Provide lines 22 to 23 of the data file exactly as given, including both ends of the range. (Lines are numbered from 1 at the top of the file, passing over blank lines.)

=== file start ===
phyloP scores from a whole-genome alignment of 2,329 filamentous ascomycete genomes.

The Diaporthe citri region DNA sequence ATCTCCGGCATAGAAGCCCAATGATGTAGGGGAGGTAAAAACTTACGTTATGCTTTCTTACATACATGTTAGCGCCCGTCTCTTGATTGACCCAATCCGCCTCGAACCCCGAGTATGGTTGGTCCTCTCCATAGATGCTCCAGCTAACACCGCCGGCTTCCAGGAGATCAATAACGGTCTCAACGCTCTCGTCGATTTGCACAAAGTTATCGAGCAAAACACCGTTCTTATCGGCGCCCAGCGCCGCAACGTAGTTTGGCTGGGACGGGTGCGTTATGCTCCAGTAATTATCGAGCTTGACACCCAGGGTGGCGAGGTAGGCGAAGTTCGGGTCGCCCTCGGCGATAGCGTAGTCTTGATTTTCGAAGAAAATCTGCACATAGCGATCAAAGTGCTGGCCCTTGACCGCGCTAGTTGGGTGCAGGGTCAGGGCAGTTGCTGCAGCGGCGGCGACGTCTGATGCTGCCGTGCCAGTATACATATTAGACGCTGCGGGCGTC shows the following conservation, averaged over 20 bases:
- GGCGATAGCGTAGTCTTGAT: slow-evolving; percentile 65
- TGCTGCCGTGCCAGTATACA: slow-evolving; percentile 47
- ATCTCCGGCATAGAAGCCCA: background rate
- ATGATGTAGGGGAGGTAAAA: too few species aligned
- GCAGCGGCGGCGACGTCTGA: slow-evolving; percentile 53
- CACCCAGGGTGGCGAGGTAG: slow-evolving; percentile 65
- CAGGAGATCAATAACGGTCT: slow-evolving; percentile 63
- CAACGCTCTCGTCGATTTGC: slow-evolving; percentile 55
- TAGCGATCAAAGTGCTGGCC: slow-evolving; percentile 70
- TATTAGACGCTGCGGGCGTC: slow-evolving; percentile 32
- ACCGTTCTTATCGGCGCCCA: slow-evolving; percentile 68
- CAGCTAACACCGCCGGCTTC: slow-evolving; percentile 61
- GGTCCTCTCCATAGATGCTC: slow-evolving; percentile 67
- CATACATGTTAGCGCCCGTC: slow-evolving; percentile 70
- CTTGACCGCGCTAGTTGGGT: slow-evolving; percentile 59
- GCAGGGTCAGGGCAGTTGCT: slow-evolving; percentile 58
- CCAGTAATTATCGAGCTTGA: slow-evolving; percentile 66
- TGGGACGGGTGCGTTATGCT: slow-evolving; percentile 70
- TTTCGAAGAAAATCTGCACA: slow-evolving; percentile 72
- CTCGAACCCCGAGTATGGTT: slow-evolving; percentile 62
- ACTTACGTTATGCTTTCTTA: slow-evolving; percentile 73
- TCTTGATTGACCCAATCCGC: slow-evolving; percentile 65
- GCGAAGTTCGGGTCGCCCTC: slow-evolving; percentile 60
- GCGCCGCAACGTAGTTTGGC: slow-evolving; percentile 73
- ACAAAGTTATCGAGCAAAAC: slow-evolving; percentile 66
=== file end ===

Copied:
- CTCGAACCCCGAGTATGGTT: slow-evolving; percentile 62
- ACTTACGTTATGCTTTCTTA: slow-evolving; percentile 73